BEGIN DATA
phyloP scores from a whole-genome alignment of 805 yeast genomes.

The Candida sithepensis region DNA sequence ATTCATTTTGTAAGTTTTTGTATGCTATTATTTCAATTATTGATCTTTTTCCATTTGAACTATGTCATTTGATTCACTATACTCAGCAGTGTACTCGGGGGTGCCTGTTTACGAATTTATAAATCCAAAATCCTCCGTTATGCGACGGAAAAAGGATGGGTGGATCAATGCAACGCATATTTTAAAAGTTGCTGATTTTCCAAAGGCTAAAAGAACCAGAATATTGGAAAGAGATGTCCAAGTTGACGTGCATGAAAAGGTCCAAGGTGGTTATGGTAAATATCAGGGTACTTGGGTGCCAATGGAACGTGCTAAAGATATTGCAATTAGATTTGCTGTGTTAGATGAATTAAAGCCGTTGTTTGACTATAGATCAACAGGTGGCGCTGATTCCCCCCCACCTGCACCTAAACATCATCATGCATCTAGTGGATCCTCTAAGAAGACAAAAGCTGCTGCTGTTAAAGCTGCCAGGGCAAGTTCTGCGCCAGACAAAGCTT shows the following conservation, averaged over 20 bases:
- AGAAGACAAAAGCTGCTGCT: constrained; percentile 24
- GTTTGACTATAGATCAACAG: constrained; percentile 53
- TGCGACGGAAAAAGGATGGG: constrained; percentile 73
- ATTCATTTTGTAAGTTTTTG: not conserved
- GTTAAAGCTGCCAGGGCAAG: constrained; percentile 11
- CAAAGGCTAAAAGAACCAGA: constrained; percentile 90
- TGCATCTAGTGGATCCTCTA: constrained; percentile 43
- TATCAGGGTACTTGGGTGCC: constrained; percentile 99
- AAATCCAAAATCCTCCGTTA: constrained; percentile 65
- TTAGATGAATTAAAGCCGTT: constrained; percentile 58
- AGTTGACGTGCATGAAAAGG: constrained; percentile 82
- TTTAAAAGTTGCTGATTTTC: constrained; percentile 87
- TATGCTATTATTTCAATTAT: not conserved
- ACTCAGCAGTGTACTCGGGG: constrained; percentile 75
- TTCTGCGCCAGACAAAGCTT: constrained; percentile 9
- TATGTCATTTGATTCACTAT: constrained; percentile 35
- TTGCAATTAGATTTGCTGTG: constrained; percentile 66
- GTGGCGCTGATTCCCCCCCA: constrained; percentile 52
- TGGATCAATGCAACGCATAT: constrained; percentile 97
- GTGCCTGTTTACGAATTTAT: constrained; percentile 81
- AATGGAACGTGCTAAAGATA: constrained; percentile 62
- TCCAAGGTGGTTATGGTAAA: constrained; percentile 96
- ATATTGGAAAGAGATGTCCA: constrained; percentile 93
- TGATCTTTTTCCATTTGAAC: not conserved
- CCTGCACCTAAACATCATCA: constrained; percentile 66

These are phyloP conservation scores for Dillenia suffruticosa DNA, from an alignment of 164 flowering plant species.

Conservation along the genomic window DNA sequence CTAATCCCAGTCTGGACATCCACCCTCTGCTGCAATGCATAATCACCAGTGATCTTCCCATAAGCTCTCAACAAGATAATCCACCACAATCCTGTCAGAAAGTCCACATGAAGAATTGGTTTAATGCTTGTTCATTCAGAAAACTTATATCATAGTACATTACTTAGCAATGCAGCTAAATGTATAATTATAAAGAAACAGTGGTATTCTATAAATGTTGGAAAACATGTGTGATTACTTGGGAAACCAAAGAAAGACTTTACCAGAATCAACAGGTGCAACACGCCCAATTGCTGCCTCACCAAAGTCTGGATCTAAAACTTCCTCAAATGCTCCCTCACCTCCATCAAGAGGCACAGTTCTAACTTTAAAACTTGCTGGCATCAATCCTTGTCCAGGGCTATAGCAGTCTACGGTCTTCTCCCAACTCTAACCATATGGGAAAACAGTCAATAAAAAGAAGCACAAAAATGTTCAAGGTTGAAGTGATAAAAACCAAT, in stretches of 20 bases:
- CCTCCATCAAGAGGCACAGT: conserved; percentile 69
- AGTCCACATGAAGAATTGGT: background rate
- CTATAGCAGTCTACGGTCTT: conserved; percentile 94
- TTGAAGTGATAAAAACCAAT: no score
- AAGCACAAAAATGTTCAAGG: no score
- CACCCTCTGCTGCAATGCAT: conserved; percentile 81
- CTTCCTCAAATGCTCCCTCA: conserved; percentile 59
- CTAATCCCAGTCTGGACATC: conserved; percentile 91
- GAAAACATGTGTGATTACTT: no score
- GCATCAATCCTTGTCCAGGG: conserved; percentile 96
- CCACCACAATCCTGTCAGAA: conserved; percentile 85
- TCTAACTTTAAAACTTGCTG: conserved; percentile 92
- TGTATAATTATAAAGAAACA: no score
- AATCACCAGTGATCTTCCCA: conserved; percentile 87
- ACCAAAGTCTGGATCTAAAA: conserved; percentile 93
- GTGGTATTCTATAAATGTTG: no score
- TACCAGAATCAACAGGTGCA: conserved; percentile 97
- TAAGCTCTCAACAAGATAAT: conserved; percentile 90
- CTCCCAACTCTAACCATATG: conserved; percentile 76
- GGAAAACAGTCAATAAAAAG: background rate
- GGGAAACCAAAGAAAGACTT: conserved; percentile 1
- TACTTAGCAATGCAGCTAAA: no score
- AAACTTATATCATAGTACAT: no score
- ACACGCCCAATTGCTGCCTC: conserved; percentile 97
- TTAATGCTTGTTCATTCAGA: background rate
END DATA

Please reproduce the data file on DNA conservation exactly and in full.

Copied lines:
phyloP scores from a whole-genome alignment of 805 yeast genomes.

The Candida sithepensis region DNA sequence ATTCATTTTGTAAGTTTTTGTATGCTATTATTTCAATTATTGATCTTTTTCCATTTGAACTATGTCATTTGATTCACTATACTCAGCAGTGTACTCGGGGGTGCCTGTTTACGAATTTATAAATCCAAAATCCTCCGTTATGCGACGGAAAAAGGATGGGTGGATCAATGCAACGCATATTTTAAAAGTTGCTGATTTTCCAAAGGCTAAAAGAACCAGAATATTGGAAAGAGATGTCCAAGTTGACGTGCATGAAAAGGTCCAAGGTGGTTATGGTAAATATCAGGGTACTTGGGTGCCAATGGAACGTGCTAAAGATATTGCAATTAGATTTGCTGTGTTAGATGAATTAAAGCCGTTGTTTGACTATAGATCAACAGGTGGCGCTGATTCCCCCCCACCTGCACCTAAACATCATCATGCATCTAGTGGATCCTCTAAGAAGACAAAAGCTGCTGCTGTTAAAGCTGCCAGGGCAAGTTCTGCGCCAGACAAAGCTT shows the following conservation, averaged over 20 bases:
- AGAAGACAAAAGCTGCTGCT: constrained; percentile 24
- GTTTGACTATAGATCAACAG: constrained; percentile 53
- TGCGACGGAAAAAGGATGGG: constrained; percentile 73
- ATTCATTTTGTAAGTTTTTG: not conserved
- GTTAAAGCTGCCAGGGCAAG: constrained; percentile 11
- CAAAGGCTAAAAGAACCAGA: constrained; percentile 90
- TGCATCTAGTGGATCCTCTA: constrained; percentile 43
- TATCAGGGTACTTGGGTGCC: constrained; percentile 99
- AAATCCAAAATCCTCCGTTA: constrained; percentile 65
- TTAGATGAATTAAAGCCGTT: constrained; percentile 58
- AGTTGACGTGCATGAAAAGG: constrained; percentile 82
- TTTAAAAGTTGCTGATTTTC: constrained; percentile 87
- TATGCTATTATTTCAATTAT: not conserved
- ACTCAGCAGTGTACTCGGGG: constrained; percentile 75
- TTCTGCGCCAGACAAAGCTT: constrained; percentile 9
- TATGTCATTTGATTCACTAT: constrained; percentile 35
- TTGCAATTAGATTTGCTGTG: constrained; percentile 66
- GTGGCGCTGATTCCCCCCCA: constrained; percentile 52
- TGGATCAATGCAACGCATAT: constrained; percentile 97
- GTGCCTGTTTACGAATTTAT: constrained; percentile 81
- AATGGAACGTGCTAAAGATA: constrained; percentile 62
- TCCAAGGTGGTTATGGTAAA: constrained; percentile 96
- ATATTGGAAAGAGATGTCCA: constrained; percentile 93
- TGATCTTTTTCCATTTGAAC: not conserved
- CCTGCACCTAAACATCATCA: constrained; percentile 66

These are phyloP conservation scores for Dillenia suffruticosa DNA, from an alignment of 164 flowering plant species.

Conservation along the genomic window DNA sequence CTAATCCCAGTCTGGACATCCACCCTCTGCTGCAATGCATAATCACCAGTGATCTTCCCATAAGCTCTCAACAAGATAATCCACCACAATCCTGTCAGAAAGTCCACATGAAGAATTGGTTTAATGCTTGTTCATTCAGAAAACTTATATCATAGTACATTACTTAGCAATGCAGCTAAATGTATAATTATAAAGAAACAGTGGTATTCTATAAATGTTGGAAAACATGTGTGATTACTTGGGAAACCAAAGAAAGACTTTACCAGAATCAACAGGTGCAACACGCCCAATTGCTGCCTCACCAAAGTCTGGATCTAAAACTTCCTCAAATGCTCCCTCACCTCCATCAAGAGGCACAGTTCTAACTTTAAAACTTGCTGGCATCAATCCTTGTCCAGGGCTATAGCAGTCTACGGTCTTCTCCCAACTCTAACCATATGGGAAAACAGTCAATAAAAAGAAGCACAAAAATGTTCAAGGTTGAAGTGATAAAAACCAAT, in stretches of 20 bases:
- CCTCCATCAAGAGGCACAGT: conserved; percentile 69
- AGTCCACATGAAGAATTGGT: background rate
- CTATAGCAGTCTACGGTCTT: conserved; percentile 94
- TTGAAGTGATAAAAACCAAT: no score
- AAGCACAAAAATGTTCAAGG: no score
- CACCCTCTGCTGCAATGCAT: conserved; percentile 81
- CTTCCTCAAATGCTCCCTCA: conserved; percentile 59
- CTAATCCCAGTCTGGACATC: conserved; percentile 91
- GAAAACATGTGTGATTACTT: no score
- GCATCAATCCTTGTCCAGGG: conserved; percentile 96
- CCACCACAATCCTGTCAGAA: conserved; percentile 85
- TCTAACTTTAAAACTTGCTG: conserved; percentile 92
- TGTATAATTATAAAGAAACA: no score
- AATCACCAGTGATCTTCCCA: conserved; percentile 87
- ACCAAAGTCTGGATCTAAAA: conserved; percentile 93
- GTGGTATTCTATAAATGTTG: no score
- TACCAGAATCAACAGGTGCA: conserved; percentile 97
- TAAGCTCTCAACAAGATAAT: conserved; percentile 90
- CTCCCAACTCTAACCATATG: conserved; percentile 76
- GGAAAACAGTCAATAAAAAG: background rate
- GGGAAACCAAAGAAAGACTT: conserved; percentile 1
- TACTTAGCAATGCAGCTAAA: no score
- AAACTTATATCATAGTACAT: no score
- ACACGCCCAATTGCTGCCTC: conserved; percentile 97
- TTAATGCTTGTTCATTCAGA: background rate